Park says, "The guisers went from house to house, singing and dancing. Their blood-curdling masks and grotesque costumes may have been meant to keep evil at bay, or more likely, were a visible representation of the ghosts and goblins that lurked in the night. These masks have now been transferred to the children, who in the United States, visit neighbors for the food offering which once belonged to the dead - or play tricks akin to the legendary destructiveness of witches and imps abroad on the night."

Most of the original folklore of Halloween has been preserved in the modern traditions: the goblins, jack-o-lanterns, Halloween parties, begging for gifts, etc., which all had their origin in the ancient celebration of All Hallows Eve.

Most people and children who participate with modern Halloween festivities, usually do so innocently, without any intention of associating themselves with the occult or other satanic traditions. However, the great tragedy is that it domesticates the occult and the powers of darkness. It creates a "tongue-in-cheek" attitude that the forces of evil are not to be taken seriously — that devils, witches, and goblins are considered merely make-believe, plastic masks, with child-like impotence. It also tends to promote an acceptance and friendliness toward dark traditions and occult beliefs; that Satan is not really so bad, witches are really not evil, demons are not really dangerous.

Members of the occult and devotees to the true satanic traditions of Halloween are ecstatic by the widespread acceptance and participation in their sacred festival. They view society's celebration of Halloween as an enormous public relations victory, and believe it's a time when their dark powers are greatly intensified, due to the unity of the masses which magnify and exalt the forces of evil. With thousands focusing their energies upon traditions of Satan, they feel this strengthens his influence in the affairs of the world.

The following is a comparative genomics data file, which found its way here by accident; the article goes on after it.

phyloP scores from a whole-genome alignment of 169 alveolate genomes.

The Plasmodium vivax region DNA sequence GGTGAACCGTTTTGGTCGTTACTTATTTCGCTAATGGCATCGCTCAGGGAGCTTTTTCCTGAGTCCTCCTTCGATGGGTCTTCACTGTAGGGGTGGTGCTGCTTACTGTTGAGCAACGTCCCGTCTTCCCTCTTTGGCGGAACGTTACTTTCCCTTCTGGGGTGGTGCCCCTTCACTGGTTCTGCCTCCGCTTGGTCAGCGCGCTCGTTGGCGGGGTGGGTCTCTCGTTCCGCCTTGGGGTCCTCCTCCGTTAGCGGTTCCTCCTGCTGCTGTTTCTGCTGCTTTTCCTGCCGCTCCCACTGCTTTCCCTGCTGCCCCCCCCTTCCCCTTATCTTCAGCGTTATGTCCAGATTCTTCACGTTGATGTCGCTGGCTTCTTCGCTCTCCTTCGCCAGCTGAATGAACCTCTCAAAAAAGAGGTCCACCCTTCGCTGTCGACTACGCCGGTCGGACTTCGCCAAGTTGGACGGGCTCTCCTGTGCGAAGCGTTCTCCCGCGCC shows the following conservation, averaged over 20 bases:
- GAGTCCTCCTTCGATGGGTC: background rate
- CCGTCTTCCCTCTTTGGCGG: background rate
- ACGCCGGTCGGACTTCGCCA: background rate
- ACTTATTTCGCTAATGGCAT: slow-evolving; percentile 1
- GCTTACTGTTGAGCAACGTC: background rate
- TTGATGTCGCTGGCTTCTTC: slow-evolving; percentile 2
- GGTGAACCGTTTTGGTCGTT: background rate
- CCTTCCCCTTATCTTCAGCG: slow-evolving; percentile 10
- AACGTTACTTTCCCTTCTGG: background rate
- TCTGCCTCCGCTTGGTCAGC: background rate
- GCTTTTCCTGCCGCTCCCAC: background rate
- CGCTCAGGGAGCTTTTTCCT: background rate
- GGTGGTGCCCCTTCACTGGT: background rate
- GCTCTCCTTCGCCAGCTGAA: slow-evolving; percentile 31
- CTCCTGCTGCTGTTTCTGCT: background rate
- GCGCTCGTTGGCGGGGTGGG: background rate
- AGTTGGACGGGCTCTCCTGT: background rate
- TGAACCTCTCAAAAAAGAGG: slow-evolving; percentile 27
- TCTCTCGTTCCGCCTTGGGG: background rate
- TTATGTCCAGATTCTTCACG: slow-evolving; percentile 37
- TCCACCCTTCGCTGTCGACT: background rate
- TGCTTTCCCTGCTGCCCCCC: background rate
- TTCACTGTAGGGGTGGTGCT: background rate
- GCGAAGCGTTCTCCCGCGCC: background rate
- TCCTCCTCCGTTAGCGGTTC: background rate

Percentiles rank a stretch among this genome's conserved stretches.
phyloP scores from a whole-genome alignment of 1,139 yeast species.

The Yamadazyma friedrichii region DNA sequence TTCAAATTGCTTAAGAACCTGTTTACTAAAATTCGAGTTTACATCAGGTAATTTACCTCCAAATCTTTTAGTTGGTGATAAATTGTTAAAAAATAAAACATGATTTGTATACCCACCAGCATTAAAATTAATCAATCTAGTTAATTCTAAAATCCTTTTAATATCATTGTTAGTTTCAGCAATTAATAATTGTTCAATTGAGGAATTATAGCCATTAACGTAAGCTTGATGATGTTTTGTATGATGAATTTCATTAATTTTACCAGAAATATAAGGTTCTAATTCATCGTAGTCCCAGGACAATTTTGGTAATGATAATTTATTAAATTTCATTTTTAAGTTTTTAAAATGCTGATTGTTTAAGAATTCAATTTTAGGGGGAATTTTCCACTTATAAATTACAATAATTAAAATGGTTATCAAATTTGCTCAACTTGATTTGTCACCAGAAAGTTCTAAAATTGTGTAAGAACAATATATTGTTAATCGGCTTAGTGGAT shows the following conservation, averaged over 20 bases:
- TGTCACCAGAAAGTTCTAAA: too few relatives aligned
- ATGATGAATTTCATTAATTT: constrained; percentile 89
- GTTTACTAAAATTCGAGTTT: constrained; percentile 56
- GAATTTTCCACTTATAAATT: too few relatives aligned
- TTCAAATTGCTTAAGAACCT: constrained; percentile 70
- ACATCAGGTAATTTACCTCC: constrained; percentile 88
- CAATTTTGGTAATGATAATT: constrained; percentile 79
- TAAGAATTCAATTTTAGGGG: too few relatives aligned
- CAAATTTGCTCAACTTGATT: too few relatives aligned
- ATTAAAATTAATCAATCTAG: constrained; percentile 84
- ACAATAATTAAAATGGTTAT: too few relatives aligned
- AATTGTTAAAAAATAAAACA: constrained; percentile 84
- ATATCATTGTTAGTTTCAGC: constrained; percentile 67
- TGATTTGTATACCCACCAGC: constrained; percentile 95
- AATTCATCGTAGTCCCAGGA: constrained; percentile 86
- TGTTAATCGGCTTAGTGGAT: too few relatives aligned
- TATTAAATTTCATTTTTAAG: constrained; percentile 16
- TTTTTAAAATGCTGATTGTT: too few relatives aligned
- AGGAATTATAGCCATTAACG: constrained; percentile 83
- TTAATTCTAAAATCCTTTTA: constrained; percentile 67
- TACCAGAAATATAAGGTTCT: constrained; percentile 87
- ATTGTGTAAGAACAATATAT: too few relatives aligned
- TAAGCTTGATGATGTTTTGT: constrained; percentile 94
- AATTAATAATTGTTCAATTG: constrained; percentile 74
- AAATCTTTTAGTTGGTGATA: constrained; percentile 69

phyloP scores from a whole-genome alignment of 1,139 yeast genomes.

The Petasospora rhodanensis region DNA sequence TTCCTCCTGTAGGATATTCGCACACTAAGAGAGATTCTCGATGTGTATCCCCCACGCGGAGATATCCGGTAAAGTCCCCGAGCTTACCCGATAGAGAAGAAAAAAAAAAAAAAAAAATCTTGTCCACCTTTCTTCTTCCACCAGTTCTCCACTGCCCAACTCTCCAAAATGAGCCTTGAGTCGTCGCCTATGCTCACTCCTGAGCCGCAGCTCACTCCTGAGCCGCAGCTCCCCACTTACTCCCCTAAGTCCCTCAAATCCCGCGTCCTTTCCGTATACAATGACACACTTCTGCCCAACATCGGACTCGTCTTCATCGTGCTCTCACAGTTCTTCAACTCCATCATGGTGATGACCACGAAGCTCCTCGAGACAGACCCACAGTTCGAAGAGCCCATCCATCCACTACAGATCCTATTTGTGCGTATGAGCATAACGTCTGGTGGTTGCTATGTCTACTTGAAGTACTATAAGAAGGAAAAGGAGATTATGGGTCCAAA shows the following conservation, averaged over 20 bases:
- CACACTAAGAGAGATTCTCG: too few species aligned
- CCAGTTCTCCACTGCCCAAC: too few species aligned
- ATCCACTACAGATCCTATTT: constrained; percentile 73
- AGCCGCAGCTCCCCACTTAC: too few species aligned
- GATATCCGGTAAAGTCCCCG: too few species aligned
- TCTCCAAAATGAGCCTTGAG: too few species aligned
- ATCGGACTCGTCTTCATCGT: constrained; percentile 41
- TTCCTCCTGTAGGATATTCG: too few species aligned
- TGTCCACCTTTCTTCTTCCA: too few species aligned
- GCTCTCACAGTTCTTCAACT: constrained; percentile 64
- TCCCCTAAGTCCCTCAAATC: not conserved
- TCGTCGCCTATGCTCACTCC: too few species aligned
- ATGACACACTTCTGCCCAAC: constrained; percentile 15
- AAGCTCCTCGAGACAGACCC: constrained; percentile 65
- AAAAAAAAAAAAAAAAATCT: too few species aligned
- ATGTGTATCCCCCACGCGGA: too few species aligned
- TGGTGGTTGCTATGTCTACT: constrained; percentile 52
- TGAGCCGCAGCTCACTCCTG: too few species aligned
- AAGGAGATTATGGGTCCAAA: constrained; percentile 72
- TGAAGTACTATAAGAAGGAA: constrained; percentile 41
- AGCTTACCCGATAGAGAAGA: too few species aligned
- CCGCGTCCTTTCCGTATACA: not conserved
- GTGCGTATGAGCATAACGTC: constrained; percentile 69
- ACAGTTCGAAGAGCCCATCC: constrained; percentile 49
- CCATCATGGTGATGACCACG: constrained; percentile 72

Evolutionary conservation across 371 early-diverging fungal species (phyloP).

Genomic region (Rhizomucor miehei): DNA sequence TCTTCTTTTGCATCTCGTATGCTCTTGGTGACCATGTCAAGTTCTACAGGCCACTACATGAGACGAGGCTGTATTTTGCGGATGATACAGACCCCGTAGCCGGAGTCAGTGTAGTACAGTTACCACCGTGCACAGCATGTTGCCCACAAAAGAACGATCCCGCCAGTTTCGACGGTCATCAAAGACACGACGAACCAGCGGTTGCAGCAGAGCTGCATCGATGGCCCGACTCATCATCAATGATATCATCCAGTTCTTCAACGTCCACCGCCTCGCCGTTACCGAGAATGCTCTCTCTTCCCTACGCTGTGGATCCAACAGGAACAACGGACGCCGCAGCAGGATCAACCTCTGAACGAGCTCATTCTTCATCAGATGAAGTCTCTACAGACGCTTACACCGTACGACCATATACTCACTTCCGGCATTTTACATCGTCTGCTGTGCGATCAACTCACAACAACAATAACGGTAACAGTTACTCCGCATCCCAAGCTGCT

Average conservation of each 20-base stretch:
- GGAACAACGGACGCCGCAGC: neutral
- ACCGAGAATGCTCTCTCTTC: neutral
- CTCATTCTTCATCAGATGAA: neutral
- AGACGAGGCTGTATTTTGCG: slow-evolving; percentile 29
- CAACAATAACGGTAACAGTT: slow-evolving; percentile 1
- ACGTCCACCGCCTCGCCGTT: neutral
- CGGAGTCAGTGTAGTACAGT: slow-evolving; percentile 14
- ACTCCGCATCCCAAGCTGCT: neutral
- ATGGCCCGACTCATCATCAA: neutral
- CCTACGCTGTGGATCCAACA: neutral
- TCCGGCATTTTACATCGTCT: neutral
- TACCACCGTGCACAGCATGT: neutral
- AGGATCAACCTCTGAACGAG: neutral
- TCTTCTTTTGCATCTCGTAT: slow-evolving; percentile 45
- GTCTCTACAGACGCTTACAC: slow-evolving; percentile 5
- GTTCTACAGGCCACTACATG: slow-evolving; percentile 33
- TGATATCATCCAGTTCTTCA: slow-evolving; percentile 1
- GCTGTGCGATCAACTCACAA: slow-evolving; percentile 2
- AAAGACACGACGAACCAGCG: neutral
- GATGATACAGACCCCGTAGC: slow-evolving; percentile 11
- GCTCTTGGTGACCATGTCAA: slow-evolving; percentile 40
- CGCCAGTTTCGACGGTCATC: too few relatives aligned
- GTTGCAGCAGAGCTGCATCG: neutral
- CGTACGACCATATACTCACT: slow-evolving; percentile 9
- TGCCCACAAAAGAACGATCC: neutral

For these reasons, many churches oppose any participation with Halloween on the basis that its relationship to evil is contrary to our relationship with Christ. The scriptures mention nothing about Halloween, but they do warn that a believer cannot mingle a relationship with God and the Devil (1 Cor. 10:21), and that we should even "Abstain from every form [appearance] of evil" (1 Thes. 5:22).

¹ The World Book Encyclopedia
² Dictionary of the Occult and Paranormal
³ Man, Myth and Magic

This article is from the book, What People Ask About the Church, authored and copyrighted © by Dr. Dale A. Robbins, 1990-2015, and is a publication of Victorious Publications, Grass Valley, CA - Nashville, TN. Unless otherwise stated, all scripture references were taken from The New King James Bible, © Thomas Nelson Inc., 1982. You may download this article for personal use as long as you retain credit to the author. Obtain permission before reproducing copies for any reason, by filling out our simple use permission form. Many of our writings are also available as free pdf tri-fold pamphlets, which can be downloaded for reproduction from our Online Catalog. For media reproduction rights, or to obtain quantities of this title in other formats, email us. A newer revised version of this book is available from Amazon. If you have appreciated these online materials, help us reach the world with the Gospel by considering a monthly or one-time tax-deductable donation.